26 January 2014

Reading Virginia Woolf's diary

Virginia Woolf, 1939
It was Virginia Woolf's birthday yesterday - she was born in 1882.

She kept a journal from 1915 until she died (in 1941). I'm not reading the whole thing (there are volumes and volumes), I'm reading a selection that focuses on what she wrote in her diary related to writing. I do love reading writers' diaries and journals, but there's always a somewhat uncomfortable feeling when you're reading someone else's private writing.

In some of the early pages she wonders what future Virginia will make of these pages when she reads of them - she hadn't imagined another audience for her diary except herself. I had to keep reminding myself of that sometimes when reading - when she says something really snobbish or nasty or vain - it's not really fair to judge someone harshly on the things they write only for themselves (God knows I would hate for people to read my private thoughts! I have left instructions for my journals to be burned unread so no one knows how shallow I really am...), but nevertheless it's hard not to.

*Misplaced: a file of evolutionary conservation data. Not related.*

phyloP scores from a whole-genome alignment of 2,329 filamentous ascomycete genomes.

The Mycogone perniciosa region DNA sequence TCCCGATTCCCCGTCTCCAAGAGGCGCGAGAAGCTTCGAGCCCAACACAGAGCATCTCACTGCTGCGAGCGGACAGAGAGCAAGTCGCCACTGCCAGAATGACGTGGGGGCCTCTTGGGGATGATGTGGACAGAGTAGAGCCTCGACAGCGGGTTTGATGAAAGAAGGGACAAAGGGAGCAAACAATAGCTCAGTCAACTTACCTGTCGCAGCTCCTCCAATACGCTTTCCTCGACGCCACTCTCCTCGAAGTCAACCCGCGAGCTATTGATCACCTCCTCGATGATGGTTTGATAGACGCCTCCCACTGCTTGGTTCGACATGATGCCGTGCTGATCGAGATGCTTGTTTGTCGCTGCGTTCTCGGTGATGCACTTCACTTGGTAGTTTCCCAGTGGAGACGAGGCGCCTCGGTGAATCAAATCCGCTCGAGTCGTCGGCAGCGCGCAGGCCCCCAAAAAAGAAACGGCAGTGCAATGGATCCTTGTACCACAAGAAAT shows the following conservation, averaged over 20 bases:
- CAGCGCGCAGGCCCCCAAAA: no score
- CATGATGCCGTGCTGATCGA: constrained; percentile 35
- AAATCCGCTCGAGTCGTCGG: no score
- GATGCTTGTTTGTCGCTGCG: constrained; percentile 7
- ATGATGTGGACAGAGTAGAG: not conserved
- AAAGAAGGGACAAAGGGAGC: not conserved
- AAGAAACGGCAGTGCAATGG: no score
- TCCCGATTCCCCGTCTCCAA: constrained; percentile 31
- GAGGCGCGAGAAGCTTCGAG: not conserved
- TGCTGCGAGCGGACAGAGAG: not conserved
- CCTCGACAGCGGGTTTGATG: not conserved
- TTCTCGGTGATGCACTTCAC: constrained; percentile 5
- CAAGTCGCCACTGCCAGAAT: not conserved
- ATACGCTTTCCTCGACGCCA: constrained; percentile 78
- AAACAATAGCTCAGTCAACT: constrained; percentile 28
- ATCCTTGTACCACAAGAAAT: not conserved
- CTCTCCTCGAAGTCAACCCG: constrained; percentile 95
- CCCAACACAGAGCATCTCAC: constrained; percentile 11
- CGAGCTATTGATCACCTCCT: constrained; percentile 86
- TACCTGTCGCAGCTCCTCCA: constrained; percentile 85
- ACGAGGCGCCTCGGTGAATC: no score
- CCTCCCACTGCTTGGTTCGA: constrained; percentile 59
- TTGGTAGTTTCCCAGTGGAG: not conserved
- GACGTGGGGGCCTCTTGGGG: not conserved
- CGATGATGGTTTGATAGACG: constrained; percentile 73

I had previously read some of the bitchy things she's said about Katherine Mansfield (as well as some of the admiring things), so I was compared. I did have to put the book down for a bit when I read her thoughts about Don Quixote:
writing was then storytelling to amuse people sitting around the fire without any of our desires for pleasure. There they sit, women spinning, men contemplative, and the jolly fanciful delightful tale is told to them, as to grown up children ... So far as I can judge, the beauty and thought come in unawares: Cervantes scarely concious of serious meaning ... Indeed, that's my difficulty - the sadness, the satire, how far are they ours, not intended.
I have to confess that I haven't actually read Don Quixote (yet), and I know that the time and situation you live in will of course alter how you read a book, but to imply that a book was accidentally good or satirical, and that those childish people in the past couldn't possibly understand or feel quite to anything like the same level as Victorians was pretty infuriating.